Although Syn I has been studied for more than 30 years, some aspects of its function are still not fully understood. The most controversial role of Syn I concerns its involvement in neuritogenesis and synaptogenesis (Fornasiero et al., 2010). A large body of literature indicates that synapsins exert several roles in neuronal development. Firstly, the expression levels of synapsins correlate with the structural and functional maturation of neurites and synaptic contacts (Chin et al., 1995; Ferreira et al., 1994; Lu et al., 1992; Valtorta et al., 1995). Secondly, overexpression of Syn I or Syn II in Xenopus motor neurons increases quantal secretion properties of newly formed synapses, which is paralleled by an increased SV density, SV clustering and development of synaptic specializations (Lu et al., 1992; Schaeffer et al., 1994; Valtorta et al., 1995). Syn I, II, III, I/II or I/II/III knockout (KO) mice develop normally and display an overall normal brain cytoarchitecture, neuronal morphology and synapse number (Gitler et al., 2004a; Rosahl et al., 1995). Primary cultures of neurons derived from Syn I, II or I/II KO mice have a delay in synapse formation, although no differences in synapse density were observed in mature cultures (Chin et al., 1995; Rosahl et al., 1995; Ferreira et al., 1998).
Synapsins integrate intracellular signals, as prominent substrates of protein kinases. Among these, cAMP-dependent protein kinase (PKA) and Ca2+/calmodulin-dependent protein kinase I/IV (CaMK I/IV), phosphorylate all Syn isoforms at a single site (site 1, Ser9 in Syn I), which is highly conserved across vertebrate and invertebrate species (Kao et al., 1999; Candiani et al., 2010). Phosphorylation of site 1 is involved in precocious stages of neuron development, as seen in Xenopus spinal neurons, where phosphorylation of Syn II at this site stimulates neurite outgrowth both in vitro and in vivo (Kao et al., 2002). In rat hippocampal neurons phosphorylation of the same site in Syn I regulates the localisation of SVs and their rate of recycling in axonal growth cones and mature SVs (Bonanomi et al., 2005). It is unclear if the latter effect modulates the putative synaptogenic activity of Syn I; however it is known that the regulation of exo-endocytotic cycles of SV precursors at the nascent synapse is important for synapse establishment (Matteoli et al., 1992). Taken together, these observations suggest that synapsins might regulate synaptogenesis in a phosphorylation-dependent manner, although the exact role and regulation of Syn I in formation of synaptic contacts has never been carefully investigated.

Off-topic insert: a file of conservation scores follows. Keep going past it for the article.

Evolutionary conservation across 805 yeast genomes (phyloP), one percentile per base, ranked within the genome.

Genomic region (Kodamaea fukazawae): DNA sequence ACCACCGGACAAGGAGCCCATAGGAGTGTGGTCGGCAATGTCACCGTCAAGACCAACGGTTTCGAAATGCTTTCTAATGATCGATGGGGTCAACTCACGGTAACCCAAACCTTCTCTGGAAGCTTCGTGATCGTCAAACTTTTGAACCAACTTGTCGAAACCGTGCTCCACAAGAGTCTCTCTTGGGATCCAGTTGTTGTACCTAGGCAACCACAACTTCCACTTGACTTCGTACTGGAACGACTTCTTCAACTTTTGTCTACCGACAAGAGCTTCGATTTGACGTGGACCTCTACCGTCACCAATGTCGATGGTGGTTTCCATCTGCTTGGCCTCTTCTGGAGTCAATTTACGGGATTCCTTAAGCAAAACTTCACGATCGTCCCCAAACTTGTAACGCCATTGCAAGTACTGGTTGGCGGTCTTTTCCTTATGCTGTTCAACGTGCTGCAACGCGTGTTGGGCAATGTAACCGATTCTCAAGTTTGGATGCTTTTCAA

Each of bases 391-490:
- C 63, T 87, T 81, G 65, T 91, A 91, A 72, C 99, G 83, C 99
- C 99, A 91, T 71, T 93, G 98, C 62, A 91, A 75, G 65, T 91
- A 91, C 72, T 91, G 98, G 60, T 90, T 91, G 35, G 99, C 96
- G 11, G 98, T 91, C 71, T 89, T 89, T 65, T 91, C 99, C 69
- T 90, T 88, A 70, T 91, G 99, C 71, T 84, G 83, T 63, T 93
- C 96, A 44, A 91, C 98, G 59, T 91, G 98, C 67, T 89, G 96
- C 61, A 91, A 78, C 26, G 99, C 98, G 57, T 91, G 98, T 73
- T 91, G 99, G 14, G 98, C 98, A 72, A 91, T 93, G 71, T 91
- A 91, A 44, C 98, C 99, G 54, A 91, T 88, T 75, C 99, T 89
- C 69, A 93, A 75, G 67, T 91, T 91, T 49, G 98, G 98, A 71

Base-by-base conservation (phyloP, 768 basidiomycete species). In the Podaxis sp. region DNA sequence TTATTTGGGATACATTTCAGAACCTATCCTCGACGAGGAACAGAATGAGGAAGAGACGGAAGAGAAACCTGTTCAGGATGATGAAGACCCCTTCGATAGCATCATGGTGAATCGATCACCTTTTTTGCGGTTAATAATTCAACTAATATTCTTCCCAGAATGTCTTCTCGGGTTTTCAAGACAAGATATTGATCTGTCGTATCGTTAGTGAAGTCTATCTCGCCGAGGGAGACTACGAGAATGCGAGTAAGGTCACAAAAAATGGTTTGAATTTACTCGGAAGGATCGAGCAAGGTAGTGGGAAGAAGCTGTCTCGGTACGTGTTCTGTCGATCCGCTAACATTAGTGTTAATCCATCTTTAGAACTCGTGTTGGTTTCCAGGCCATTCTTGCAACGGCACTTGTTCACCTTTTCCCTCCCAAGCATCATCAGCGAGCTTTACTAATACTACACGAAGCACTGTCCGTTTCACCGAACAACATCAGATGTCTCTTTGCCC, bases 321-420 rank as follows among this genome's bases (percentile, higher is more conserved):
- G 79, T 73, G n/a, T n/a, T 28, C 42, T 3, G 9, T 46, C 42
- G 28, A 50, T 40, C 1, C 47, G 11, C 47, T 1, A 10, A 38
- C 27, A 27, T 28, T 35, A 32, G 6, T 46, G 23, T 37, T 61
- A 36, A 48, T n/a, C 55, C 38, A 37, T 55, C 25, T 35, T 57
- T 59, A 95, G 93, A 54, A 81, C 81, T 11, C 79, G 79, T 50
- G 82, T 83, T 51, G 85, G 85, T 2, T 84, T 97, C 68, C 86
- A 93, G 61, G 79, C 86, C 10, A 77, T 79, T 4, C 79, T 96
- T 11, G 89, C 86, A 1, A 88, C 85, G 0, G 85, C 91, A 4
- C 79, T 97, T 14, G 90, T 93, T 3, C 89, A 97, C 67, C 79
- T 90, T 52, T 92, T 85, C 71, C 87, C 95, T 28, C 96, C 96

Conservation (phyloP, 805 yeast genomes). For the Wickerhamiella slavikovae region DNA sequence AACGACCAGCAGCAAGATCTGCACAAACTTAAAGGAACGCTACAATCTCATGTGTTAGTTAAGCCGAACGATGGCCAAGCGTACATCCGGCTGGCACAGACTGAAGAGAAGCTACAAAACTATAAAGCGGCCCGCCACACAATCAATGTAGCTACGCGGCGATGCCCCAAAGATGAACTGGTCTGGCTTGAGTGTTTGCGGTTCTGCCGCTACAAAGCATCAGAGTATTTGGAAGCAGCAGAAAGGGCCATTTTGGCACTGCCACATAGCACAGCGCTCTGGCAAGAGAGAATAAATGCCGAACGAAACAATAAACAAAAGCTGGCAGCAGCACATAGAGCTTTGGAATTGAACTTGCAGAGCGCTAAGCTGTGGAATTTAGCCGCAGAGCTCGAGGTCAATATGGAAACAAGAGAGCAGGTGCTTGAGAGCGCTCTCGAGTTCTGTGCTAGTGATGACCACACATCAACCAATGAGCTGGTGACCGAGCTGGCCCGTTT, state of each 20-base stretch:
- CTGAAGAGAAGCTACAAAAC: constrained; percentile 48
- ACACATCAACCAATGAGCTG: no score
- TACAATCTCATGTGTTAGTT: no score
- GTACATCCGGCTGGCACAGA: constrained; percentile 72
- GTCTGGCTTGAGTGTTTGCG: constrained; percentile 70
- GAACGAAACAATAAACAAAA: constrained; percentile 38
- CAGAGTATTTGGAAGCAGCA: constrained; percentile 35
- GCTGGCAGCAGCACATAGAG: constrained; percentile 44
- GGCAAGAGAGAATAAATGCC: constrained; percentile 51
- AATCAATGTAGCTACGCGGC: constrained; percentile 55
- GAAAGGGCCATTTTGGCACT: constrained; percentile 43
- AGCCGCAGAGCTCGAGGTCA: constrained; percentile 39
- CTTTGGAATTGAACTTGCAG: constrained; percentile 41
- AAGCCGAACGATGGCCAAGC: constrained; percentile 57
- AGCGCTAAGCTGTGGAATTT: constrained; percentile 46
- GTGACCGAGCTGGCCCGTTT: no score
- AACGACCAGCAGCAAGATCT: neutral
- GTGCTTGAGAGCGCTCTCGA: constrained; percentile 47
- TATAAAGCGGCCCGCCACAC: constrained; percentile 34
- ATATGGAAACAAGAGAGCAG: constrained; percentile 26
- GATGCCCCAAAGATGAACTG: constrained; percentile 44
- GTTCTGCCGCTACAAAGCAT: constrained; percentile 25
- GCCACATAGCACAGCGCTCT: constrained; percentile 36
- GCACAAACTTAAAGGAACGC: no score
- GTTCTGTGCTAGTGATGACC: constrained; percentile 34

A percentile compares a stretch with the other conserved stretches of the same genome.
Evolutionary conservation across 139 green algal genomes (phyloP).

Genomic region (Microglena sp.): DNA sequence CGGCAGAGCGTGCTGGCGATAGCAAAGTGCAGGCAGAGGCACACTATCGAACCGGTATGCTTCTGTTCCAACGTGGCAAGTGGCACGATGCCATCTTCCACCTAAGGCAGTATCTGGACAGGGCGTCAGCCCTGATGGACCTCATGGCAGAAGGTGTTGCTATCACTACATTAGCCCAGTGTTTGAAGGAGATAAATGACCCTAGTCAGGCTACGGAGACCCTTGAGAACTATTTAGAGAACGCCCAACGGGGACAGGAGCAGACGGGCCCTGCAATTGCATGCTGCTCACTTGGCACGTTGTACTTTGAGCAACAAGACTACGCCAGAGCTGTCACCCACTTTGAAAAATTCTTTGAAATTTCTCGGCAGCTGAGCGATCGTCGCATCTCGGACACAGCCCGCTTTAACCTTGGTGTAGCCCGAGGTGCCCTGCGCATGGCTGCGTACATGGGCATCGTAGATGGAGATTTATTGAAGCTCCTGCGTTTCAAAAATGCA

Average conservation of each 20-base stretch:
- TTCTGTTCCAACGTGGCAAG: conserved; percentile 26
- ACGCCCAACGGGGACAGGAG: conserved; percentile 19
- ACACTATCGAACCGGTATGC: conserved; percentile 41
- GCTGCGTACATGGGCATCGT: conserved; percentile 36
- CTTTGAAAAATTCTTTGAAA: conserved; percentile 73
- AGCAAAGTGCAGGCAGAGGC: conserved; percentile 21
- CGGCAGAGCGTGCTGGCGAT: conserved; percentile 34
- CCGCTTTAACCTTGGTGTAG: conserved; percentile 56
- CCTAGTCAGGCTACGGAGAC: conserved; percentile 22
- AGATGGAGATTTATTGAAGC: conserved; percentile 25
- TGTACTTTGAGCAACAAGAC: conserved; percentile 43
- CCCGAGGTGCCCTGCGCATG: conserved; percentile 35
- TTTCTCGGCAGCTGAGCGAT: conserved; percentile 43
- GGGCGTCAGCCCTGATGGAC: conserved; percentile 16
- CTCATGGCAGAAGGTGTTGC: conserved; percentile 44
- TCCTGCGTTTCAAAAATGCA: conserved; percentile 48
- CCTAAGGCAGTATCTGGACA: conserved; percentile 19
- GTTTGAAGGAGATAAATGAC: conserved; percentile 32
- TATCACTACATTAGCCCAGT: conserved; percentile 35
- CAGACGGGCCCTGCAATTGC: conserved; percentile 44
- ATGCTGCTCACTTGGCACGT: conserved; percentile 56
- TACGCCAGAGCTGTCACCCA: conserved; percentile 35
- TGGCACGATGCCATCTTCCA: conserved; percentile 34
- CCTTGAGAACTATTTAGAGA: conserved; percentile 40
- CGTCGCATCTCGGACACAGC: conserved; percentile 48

In this study, we investigated the effects of changes in the levels of expression of Syn I and in its state of phosphorylation at site 1 in the regulation of synaptogenesis. We show that physiological levels of expression are necessary for synapse formation, and that the ratio between phosphorylated and dephosphorylated Syn I appears to be more important for synapse formation than the absolute levels of the protein. Moreover, we report that Syn I phosphorylation rescues the decrease in synapse number caused by chronic treatment with tetrodotoxin at early stages of development, thus compensating for the defective synapse formation caused by blockade of electrical activity.